Gastric sleeve in Mexico is a brand new adventure for most of my patients. We can tell you what to expect (and we do), but that doesn’t mean you won’t have tons of questions. And most of those questions during post-op phases one and two boil down to one thing: Is this normal?! Here are a few of the most common “normal” things to expect immediately after VSG.
You’ll be hungry…or not.
In these first weeks following vertical sleeve gastrectomy, the truth is that you won’t be able to eat many calories. For some people, this produces a bottomless-pit feeling that’s impossible to fill with Crystal Light. For others, though, even a couple of sips of tea is enough to keep them full for hours. Both sensations are normal. If you feel ravenous, know that you’ll be adding in solid food very soon. And if you’re weirdly full from a few sips, just do your best to get in your protein and water—and don’t worry about doing it perfectly.
You might lose a lot of weight…or not.
If you have a very high BMI—meaning that you have a lot of excess weight to lose—you’ll likely lose a good amount of weight via the pre-op diet and the first couple of stages of the post-op diet. After all, your body is getting dramatically fewer calories than it’s used to taking in. But for some patients, the scale gets stuck here for a bit. If you’ve heard us say that the first year after vertical sleeve gastrectomy is a kind of “golden year” in which you’ll likely lose the majority of the weight, any slowdown can produce anxiety. But rest assured that if you’re following our recommendations, the scale will get moving again soon. Your body needs to take breaks to recover and reset when it undergoes significant weight loss. You might just be hitting that point sooner than your sleeve brothers and sisters.
You’ll probably be tired.
Not only are you recovering from a surgical procedure, but you’re running on a relatively low number of calories. It’s no surprise that most VSG patients feel drained for a while afterward. There are some, though, who start getting a surge of energy even though their caloric intake is so low. The reason? As weight drops off, your body is able to do everything better: breath, move, sleep, etc. As a result, energy goes through the roof. A percentage of lucky patients start feeling that energy surge even in these early days.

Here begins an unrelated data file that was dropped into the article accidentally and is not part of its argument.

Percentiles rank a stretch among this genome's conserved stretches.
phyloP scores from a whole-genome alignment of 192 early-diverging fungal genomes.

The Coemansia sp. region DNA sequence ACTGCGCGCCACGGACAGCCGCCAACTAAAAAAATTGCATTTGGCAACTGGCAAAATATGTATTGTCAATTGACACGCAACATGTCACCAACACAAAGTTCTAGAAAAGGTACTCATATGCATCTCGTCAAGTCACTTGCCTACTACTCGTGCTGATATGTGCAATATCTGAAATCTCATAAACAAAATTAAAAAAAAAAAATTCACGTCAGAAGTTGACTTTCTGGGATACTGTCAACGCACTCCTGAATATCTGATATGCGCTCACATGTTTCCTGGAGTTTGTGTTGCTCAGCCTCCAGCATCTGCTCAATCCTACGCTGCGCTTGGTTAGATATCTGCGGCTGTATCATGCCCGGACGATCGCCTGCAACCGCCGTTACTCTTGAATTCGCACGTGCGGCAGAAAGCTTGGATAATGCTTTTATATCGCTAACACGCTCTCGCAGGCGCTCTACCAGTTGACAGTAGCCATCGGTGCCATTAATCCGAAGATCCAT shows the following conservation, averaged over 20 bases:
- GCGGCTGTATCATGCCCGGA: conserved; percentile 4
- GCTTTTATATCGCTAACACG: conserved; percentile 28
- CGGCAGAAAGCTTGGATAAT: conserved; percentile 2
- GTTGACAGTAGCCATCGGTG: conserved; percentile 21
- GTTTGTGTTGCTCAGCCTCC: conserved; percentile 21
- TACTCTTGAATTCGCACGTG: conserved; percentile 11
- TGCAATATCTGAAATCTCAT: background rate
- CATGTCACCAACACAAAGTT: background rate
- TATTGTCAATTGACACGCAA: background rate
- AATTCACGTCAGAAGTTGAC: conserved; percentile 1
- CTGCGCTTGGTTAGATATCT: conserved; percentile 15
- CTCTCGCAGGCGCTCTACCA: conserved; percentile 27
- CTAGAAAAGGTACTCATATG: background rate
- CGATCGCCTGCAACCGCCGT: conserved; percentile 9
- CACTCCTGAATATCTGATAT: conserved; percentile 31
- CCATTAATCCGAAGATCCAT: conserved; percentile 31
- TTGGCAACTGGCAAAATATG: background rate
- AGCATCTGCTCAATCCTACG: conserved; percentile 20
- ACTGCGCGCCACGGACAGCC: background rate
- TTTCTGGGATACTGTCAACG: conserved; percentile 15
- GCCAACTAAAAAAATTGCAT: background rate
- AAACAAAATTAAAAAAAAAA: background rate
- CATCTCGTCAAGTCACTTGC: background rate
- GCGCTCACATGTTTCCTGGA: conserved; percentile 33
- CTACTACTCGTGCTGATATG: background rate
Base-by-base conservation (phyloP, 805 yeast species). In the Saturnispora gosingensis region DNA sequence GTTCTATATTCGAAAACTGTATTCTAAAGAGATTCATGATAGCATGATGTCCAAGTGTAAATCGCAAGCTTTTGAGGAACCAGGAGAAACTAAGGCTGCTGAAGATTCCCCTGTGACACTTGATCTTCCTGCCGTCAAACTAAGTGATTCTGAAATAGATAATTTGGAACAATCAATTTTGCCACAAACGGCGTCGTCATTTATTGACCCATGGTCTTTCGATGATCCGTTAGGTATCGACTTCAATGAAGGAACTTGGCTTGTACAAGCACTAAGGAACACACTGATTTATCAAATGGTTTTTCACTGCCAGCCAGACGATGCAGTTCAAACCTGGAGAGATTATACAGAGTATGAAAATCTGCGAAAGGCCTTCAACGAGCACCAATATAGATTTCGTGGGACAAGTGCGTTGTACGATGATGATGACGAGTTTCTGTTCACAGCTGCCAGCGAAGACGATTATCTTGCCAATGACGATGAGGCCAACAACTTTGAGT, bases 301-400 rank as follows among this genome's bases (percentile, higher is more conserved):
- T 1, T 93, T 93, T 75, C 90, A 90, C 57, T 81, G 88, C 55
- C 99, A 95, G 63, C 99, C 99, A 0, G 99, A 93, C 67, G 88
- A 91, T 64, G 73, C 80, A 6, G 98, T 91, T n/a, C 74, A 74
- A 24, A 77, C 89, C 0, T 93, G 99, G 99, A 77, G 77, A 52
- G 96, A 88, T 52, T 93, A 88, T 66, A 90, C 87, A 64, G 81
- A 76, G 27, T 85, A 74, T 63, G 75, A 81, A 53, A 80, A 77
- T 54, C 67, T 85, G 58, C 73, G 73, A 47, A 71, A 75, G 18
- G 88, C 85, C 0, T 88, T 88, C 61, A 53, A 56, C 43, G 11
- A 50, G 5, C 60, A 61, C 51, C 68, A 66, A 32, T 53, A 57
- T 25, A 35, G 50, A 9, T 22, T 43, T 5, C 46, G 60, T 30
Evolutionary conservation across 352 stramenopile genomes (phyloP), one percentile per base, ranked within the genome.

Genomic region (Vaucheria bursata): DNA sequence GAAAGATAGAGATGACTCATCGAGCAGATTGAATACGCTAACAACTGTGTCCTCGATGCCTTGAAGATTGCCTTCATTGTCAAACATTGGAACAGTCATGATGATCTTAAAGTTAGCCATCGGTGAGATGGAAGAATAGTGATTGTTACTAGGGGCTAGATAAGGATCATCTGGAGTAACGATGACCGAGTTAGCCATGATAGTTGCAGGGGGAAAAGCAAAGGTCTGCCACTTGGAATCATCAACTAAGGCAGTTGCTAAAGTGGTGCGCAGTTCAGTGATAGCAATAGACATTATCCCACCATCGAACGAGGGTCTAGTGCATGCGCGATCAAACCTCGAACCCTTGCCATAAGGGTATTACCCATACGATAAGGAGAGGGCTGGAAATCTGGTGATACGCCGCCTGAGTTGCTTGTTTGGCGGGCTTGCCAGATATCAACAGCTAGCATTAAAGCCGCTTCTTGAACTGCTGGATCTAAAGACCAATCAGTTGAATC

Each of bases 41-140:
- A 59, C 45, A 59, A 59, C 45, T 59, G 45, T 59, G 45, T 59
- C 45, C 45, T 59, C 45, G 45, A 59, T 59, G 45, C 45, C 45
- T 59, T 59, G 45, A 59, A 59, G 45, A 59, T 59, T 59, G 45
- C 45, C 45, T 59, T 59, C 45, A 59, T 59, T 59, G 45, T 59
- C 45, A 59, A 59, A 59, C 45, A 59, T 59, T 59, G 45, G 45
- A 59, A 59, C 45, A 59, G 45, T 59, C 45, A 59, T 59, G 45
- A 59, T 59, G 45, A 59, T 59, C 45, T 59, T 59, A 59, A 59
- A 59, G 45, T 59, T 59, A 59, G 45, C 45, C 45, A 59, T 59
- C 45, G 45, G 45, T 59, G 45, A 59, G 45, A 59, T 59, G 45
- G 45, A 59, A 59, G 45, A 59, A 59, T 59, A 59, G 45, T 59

You’ll be bored with your options.
We try to give as many liquid options a possible in phase one and two so that, in theory, you don’t have to pick the same things day after day. That’s the idea anyway. The reality is that some things won’t settle well (tastes sometimes change after surgery) or you simply won’t like certain kinds of foods. If you’re not a “sweet” person, for example, a big portion of the things on this list might not be appetizing. Which means, of course, that you’ll be eating many of the same things all the time. My suggestion? Try as many of the ideas we give you as possible. You never know what’s going to surprise you—in a good way—and break up any boredom you feel.
You’ll be tempted to skip ahead.
Liquids only for weeks at a time isn’t exactly awesome. And when you factor in the pre-op diet (some of which is liquid), you might feel like you’ve been living on broth and protein water forever. All of a sudden, you can’t get scrambled eggs out of your mind. What’s the harm? you wonder. Surely just a bite or two of real food won’t hurt anything. You could be right. But I strongly advise you not to risk it. There’s a very good reason we prescribe our post-op gastric sleeve diet on a specific timeline: it’s designed to nourish your body as it heals. Skipping ahead before your new stomach is ready can be damaging to healing tissues—not to mention making you feel terrible, physically. Resist this particular temptation by remembering that as long as it might feel, your time on liquids after VSG is actually pretty short. Hang in there!
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“Changing lives…one sleeve at a time”.